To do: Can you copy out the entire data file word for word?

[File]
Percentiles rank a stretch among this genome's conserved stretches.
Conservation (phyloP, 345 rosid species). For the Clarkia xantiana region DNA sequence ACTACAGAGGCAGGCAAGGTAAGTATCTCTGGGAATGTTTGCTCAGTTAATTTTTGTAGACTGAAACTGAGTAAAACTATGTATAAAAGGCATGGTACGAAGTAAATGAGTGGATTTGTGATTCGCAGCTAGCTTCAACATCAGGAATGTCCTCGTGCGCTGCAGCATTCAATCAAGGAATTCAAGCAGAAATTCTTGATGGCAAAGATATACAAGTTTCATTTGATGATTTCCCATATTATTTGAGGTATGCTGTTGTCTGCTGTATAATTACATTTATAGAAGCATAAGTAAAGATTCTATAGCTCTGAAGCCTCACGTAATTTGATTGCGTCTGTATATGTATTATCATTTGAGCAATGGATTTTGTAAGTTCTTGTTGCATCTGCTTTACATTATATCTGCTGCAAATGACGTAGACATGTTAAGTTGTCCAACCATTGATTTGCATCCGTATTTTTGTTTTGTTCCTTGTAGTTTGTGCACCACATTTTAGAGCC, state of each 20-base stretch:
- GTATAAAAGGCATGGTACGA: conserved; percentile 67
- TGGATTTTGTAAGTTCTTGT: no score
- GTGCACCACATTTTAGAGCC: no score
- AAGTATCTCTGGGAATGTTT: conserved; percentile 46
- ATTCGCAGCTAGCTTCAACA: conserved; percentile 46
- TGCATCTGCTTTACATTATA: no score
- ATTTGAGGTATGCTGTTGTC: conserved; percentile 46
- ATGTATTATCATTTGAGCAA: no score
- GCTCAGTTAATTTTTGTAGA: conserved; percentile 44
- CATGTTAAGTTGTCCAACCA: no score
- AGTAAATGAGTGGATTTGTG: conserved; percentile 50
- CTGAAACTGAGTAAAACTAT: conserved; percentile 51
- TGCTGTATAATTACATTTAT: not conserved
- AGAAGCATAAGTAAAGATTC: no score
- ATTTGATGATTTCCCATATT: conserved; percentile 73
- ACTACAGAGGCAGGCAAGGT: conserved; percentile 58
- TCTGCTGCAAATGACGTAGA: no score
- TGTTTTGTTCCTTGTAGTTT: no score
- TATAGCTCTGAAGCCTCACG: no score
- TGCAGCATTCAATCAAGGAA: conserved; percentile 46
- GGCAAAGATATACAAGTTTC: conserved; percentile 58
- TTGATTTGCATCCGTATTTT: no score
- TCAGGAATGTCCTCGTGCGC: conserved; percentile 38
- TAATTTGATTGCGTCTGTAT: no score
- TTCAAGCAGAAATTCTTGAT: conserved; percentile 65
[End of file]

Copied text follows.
Percentiles rank a stretch among this genome's conserved stretches.
Conservation (phyloP, 345 rosid species). For the Clarkia xantiana region DNA sequence ACTACAGAGGCAGGCAAGGTAAGTATCTCTGGGAATGTTTGCTCAGTTAATTTTTGTAGACTGAAACTGAGTAAAACTATGTATAAAAGGCATGGTACGAAGTAAATGAGTGGATTTGTGATTCGCAGCTAGCTTCAACATCAGGAATGTCCTCGTGCGCTGCAGCATTCAATCAAGGAATTCAAGCAGAAATTCTTGATGGCAAAGATATACAAGTTTCATTTGATGATTTCCCATATTATTTGAGGTATGCTGTTGTCTGCTGTATAATTACATTTATAGAAGCATAAGTAAAGATTCTATAGCTCTGAAGCCTCACGTAATTTGATTGCGTCTGTATATGTATTATCATTTGAGCAATGGATTTTGTAAGTTCTTGTTGCATCTGCTTTACATTATATCTGCTGCAAATGACGTAGACATGTTAAGTTGTCCAACCATTGATTTGCATCCGTATTTTTGTTTTGTTCCTTGTAGTTTGTGCACCACATTTTAGAGCC, state of each 20-base stretch:
- GTATAAAAGGCATGGTACGA: conserved; percentile 67
- TGGATTTTGTAAGTTCTTGT: no score
- GTGCACCACATTTTAGAGCC: no score
- AAGTATCTCTGGGAATGTTT: conserved; percentile 46
- ATTCGCAGCTAGCTTCAACA: conserved; percentile 46
- TGCATCTGCTTTACATTATA: no score
- ATTTGAGGTATGCTGTTGTC: conserved; percentile 46
- ATGTATTATCATTTGAGCAA: no score
- GCTCAGTTAATTTTTGTAGA: conserved; percentile 44
- CATGTTAAGTTGTCCAACCA: no score
- AGTAAATGAGTGGATTTGTG: conserved; percentile 50
- CTGAAACTGAGTAAAACTAT: conserved; percentile 51
- TGCTGTATAATTACATTTAT: not conserved
- AGAAGCATAAGTAAAGATTC: no score
- ATTTGATGATTTCCCATATT: conserved; percentile 73
- ACTACAGAGGCAGGCAAGGT: conserved; percentile 58
- TCTGCTGCAAATGACGTAGA: no score
- TGTTTTGTTCCTTGTAGTTT: no score
- TATAGCTCTGAAGCCTCACG: no score
- TGCAGCATTCAATCAAGGAA: conserved; percentile 46
- GGCAAAGATATACAAGTTTC: conserved; percentile 58
- TTGATTTGCATCCGTATTTT: no score
- TCAGGAATGTCCTCGTGCGC: conserved; percentile 38
- TAATTTGATTGCGTCTGTAT: no score
- TTCAAGCAGAAATTCTTGAT: conserved; percentile 65